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digitalmars.D - Higher level built-in strings

reply bearophile <bearophileHUGS lycos.com> writes:
This odd post comes from reading the nice part about strings of chapter 4 of
TDPL. In the last few years I have seen changes in how D strings are meant and
managed, changes that make them less and less like arrays (random-access
sequences of mutable code units) and more and more what they are at high level
(immutable bidirectional sequences of code points).

So a final jump is to make string types something different from normal arrays.
This frees them to behave better as high level strings. Probably other people
have had similar ideas, so if you think this post is boring or useless, please
ignore it.

So strings can have some differences compared to arrays:

1) length returns code points, but it's immutable and stored in the string, so
it's an O(1) operation (returns what std.utf.count() returns).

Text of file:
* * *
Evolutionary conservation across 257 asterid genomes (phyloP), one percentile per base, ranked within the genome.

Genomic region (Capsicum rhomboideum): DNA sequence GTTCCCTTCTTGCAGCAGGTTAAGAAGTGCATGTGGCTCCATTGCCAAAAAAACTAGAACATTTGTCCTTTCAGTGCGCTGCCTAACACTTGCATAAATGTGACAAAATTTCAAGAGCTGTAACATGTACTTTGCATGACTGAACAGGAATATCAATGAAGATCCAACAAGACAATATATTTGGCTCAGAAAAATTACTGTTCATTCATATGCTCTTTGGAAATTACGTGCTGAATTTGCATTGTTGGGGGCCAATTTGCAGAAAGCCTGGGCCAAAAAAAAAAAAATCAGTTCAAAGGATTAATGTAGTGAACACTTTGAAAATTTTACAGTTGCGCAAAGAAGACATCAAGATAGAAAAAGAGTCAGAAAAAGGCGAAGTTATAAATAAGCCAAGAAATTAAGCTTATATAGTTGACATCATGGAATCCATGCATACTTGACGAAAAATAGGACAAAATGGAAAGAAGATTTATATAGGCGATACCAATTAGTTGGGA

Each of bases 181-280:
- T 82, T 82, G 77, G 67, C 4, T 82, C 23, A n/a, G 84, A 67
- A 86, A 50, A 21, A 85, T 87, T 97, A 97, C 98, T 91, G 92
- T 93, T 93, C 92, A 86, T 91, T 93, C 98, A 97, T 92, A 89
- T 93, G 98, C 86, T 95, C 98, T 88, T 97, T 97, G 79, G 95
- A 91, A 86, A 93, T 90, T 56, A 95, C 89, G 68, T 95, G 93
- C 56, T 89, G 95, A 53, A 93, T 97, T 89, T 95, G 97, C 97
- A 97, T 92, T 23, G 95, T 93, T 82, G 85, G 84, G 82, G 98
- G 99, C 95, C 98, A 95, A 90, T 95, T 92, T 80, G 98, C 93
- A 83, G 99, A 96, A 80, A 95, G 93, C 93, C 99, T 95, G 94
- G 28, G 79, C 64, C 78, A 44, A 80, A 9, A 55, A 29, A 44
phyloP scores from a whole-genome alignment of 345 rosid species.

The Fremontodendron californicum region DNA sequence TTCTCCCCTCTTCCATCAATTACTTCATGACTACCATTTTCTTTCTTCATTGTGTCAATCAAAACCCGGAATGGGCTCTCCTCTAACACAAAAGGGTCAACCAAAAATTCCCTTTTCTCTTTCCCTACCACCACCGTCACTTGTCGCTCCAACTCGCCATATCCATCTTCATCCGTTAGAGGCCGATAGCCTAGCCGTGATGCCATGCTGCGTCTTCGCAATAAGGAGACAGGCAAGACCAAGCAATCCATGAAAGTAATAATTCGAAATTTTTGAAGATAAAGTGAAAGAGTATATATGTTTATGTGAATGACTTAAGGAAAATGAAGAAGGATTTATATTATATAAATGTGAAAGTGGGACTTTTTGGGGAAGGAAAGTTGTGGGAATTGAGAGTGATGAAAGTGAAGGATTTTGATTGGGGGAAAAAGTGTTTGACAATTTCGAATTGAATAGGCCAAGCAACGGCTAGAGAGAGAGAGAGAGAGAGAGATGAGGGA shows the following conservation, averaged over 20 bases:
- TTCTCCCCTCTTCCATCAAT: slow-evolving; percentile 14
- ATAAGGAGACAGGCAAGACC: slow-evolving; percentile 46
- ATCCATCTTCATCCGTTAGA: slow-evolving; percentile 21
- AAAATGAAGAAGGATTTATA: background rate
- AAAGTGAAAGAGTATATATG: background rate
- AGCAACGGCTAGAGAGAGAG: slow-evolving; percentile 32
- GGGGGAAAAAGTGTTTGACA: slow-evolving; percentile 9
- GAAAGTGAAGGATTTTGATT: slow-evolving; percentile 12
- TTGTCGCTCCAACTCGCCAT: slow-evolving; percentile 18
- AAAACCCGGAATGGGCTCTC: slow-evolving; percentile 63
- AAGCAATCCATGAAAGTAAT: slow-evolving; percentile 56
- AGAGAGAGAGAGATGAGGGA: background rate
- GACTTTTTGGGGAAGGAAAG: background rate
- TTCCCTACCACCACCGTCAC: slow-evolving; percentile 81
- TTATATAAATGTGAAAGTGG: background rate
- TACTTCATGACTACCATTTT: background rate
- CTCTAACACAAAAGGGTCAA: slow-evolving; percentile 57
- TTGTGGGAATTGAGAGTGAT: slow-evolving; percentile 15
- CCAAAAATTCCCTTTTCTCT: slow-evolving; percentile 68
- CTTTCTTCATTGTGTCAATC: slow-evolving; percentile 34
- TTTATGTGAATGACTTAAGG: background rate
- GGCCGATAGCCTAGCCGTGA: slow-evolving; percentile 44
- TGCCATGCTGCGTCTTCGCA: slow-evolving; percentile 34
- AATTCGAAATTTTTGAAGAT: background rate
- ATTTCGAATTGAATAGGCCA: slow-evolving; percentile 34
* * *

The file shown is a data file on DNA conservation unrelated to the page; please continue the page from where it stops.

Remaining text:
2) Assigning a string to another one is allowed:
string s1 = s2;
But changing the length manually is not allowed:
s1.length += 2; // error
This makes them more close to immutable, more similar to Python strings.

3) Another immutable string-specific attribute can be added that returns the
number of code units in the string, for example .codeunits or .nunits or
something similar.

4) s1[i] is not O(1), it's generally slower, and returns the i-th code point
(there are ways to speed this operation up to O(log n) with some internal
indexes). (Code points in dstrings can be accessed in O(1)).

5) foreach(c; s1) yields a code point dchars regardless if s1 is string,
dstring, wstring.
But you can use foreach(char c; s1) if s1 is a string and you are sure s1 uses
only 7 bit chars. But in such cases you can also use a immutable(ubyte)[].
Python3 does something similar, its has a str type that's always UTF16 (or